• I love this concept of a credit card portfolio, which, I hadn’t considered before. I’m definitely one of those people that looks mainly at fees (aiming for none) and then try to get the bonus sign up points and then. I never really made a plan or viewed my credit cards as I would my investment portfolio, but realize I really should. Thanks for all the great info on how to do this!

  • great article. love how you breakdown the card into 3 categories, makes it easy to differentiate.

  • New to the points and miles game so this is useful in helping me plan my applications. Thanks!

  • rogelio fernandez says:

    Excelente info!

  • Great info! Thanks!

  • Great summary, I’ve previously only been interested in cashback schemes on credit cards but having finally used a lounge pass offer via my AMEX i can totally see the value in them. Well worth considering before choosing a new card.

  • Good point on evaluating changes in requirements on any CC. I was using a Sam’s Club card for gas purchases because of the 5% cash back annually, and I didn’t have to keep paying for Club membership (100 miles away, so not convenient to use). But then they changed the rules to require renewing the Sam’s Club membership, after a full year of purchases that earned almost $200. It is no longer attractive so I’ll be cancelling that card ASAP.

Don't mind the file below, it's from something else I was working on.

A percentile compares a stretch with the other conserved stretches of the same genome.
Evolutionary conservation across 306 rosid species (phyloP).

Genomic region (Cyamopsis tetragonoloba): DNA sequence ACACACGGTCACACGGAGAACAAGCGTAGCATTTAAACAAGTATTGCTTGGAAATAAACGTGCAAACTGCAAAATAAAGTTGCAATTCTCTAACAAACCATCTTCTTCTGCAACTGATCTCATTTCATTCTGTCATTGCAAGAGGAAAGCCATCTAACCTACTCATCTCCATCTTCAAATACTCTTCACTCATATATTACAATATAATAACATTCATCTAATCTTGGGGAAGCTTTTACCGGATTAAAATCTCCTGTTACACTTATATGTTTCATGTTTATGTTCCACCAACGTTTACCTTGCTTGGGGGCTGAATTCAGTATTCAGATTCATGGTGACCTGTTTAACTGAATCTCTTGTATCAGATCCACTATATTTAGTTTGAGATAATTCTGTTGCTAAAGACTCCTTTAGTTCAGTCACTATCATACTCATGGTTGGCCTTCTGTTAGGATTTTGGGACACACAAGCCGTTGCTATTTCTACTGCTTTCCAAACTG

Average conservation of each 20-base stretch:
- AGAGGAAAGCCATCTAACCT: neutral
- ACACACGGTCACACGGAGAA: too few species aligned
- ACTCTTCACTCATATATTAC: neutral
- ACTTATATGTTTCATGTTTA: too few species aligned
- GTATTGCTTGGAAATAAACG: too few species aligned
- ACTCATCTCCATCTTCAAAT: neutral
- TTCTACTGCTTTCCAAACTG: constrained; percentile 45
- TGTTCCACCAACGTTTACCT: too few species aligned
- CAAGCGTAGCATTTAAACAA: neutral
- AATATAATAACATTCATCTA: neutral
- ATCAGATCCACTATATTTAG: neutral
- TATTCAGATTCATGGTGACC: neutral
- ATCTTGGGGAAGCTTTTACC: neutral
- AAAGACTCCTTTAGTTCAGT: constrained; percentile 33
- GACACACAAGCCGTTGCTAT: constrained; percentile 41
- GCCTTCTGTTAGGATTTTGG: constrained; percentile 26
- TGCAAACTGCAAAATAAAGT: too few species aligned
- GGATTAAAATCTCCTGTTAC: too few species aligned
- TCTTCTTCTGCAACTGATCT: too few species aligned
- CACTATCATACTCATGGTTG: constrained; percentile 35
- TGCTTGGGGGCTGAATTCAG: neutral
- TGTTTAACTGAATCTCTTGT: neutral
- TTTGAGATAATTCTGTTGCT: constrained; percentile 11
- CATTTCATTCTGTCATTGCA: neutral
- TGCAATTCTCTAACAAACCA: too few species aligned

• That rewards credit thou, especially Amex gold….I wish it was easier.

  • I hope this is not the year of major AF increases across the board. Not a good start with the CSR increase.

  • My process is a bit simpler. For regular spend, I try to maximize my cashback. Whenever I am getting a bit low on miles, I apply for a card with a good miles bonus, meet the minimum spend, then go back to maximizing cashback

  • Great timing with the CSR change. haha

  • Great write up. I always review my charge card “portfolio” at the beginning of the year. So timely for me!

  • Juan Ignacio says: